Many higher-end cars today come with a head-up display (HUD) which is placed right behind the steering wheel, projecting information on your windshield such as speed, current song being played, speed limits and current gear in place. This tech is considered to still be in its infancy, and will probably be widely used in more cars in the future.


Virtual Cockpit
Automakers have also started making use of additional LCD screens to centralize information and make infotainment more immersive for the driver. In many higher-end cars today, the central gauge cluster has been transformed into an LCD screen, displaying not only your RPMs and speed but also displays customized information for navigation, vehicle stats, radio, and driving modes all paired to the multi-function steering wheel.


What’s on the way?

Automakers continue to develop and innovate their infotainment systems, showing off their visions and concepts at yearly tech tradeshows. Most recently, automakers have given us a glimpse of what the future has to offer in terms of infotainment. 

Connected Car Features
Expect future IVIs to support more connected car V2X features. Audi has already presented such features with their V2I supporting infotainment systems. Audi’s future infotainment systems will leverage V2I technology to provide drivers with traffic light information, displaying a countdown timer as well as traffic light status at intersections.

Augmented Reality
AR has been experienced on smartphones for a while now, but AR tech will soon make its way to vehicle infotainment systems, identifying external objects in front of the driver and displaying information on the windshield. AR uses will mostly focus on pointing out pedestrians and vehicles while also provided AR directions by “painting” the road. 


Holographic Display
Holographic displays function the same way as touchscreens except they provide the user with a virtual interface. The image of the holographic display is generated by reflections, appearing as a ‘floating’ touchscreen. A camera in the car detects the location of the driver’s hand and registers the position of their fingertips. As soon as a fingertip makes contact with the virtual surface, a pulse is emitted and the relevant function is activated.


Personal Assistant
Similar to personal assistant services such as Vertu Concierge, future infotainment systems will also provide drivers with a concierge-like service. Drivers will be able to make reservations, book hotel and flight accommodations and even ask for recommendations for restaurants and directions.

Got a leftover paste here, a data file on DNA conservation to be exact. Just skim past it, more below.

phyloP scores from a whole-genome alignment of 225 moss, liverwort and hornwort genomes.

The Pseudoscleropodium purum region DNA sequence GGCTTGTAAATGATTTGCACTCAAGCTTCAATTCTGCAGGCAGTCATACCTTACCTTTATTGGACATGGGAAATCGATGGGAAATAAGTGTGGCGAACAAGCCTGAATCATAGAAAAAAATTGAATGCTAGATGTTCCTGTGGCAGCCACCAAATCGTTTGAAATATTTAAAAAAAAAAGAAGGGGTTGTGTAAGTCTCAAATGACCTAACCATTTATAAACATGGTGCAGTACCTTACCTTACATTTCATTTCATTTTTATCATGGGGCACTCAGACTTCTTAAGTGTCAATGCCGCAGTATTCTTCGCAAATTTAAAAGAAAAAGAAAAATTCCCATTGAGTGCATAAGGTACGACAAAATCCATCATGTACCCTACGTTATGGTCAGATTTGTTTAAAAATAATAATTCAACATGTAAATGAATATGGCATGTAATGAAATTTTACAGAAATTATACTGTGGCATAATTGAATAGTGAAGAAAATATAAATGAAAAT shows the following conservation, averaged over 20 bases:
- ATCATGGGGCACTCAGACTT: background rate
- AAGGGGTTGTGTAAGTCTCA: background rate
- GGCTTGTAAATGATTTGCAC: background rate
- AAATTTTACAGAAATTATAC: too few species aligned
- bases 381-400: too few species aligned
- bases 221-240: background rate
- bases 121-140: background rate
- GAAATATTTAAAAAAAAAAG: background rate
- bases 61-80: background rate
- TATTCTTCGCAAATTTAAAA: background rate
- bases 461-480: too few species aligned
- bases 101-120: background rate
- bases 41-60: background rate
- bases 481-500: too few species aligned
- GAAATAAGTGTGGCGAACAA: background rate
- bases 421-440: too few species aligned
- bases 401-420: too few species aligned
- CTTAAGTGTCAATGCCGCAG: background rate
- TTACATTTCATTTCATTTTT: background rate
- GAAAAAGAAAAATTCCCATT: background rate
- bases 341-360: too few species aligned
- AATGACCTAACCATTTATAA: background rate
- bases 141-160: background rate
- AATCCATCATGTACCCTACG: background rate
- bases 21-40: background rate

Infotainment System Competition 
The exceeding customer expectations for better infotainment systems has encouraged the entry of new competitors. Apple and Google have released their own in-car infotainment systems, CarPlay and Android Auto, taking infotainment capabilities to a whole new level. With their systems, Apple and Google aim to bring the simplicity, accessibility and user-friendliness of smartphones to vehicle infotainment systems worldwide. Drivers can now seamlessly pair and clone their smartphones onto the in-car touchscreen, giving you access to apps and mobile storage data. Both systems provide very similar features and capabilities but they do have their differences. 

The two interfaces echo the design philosophies of their respective smartphone OSes. CarPlay, like the iPhone, has a flat structure that presents its apps and functions as large icons in a grid formation. Since none of the functions is more than one level deep, there are no submenus, folders or lists thus reducing driver distraction. 

As for Android Auto's screen, icons are placed at the bottom of the screen, providing quick shortcuts to various functions. This way, the driver does not have to pass though the home screen to switch between apps. Drivers can choose an audio source while keeping navigation up on screen. 

One of the best features offered by these systems is voice recognition. Google Now's voice search is powerful, and so is Apple's Siri. Both allow the driver to initiate calls, send text messages and request turn-by-turn navigation simply by speaking. Both allow the driver to effortlessly schedule reminders and make calendar appointments as well.



Issues with today’s infotainment systems
Infotainment systems have brought a ton of new tech capabilities to cars and have improved the driving experience significantly. However, have these systems come at the expense of accessibility and comfort? Infotainment systems have a couple of issues that need to be addressed in order to bring out the best of in-car entertainment. 

As cluttered as it may be, separating the audio, climate control, and navigation systems has the benefit of making controls easily accessible. On the other hand, some infotainment systems today require a driver to dig through menus and sub-menus to make simple changes and enable certain functions (ahem Tesla), which turns the user experience into a headache. 


Smartphone software is widely shared and is therefore constantly being improved upon by developers around the world, whereas, in the case of infotainment systems, each automaker develops their independent system.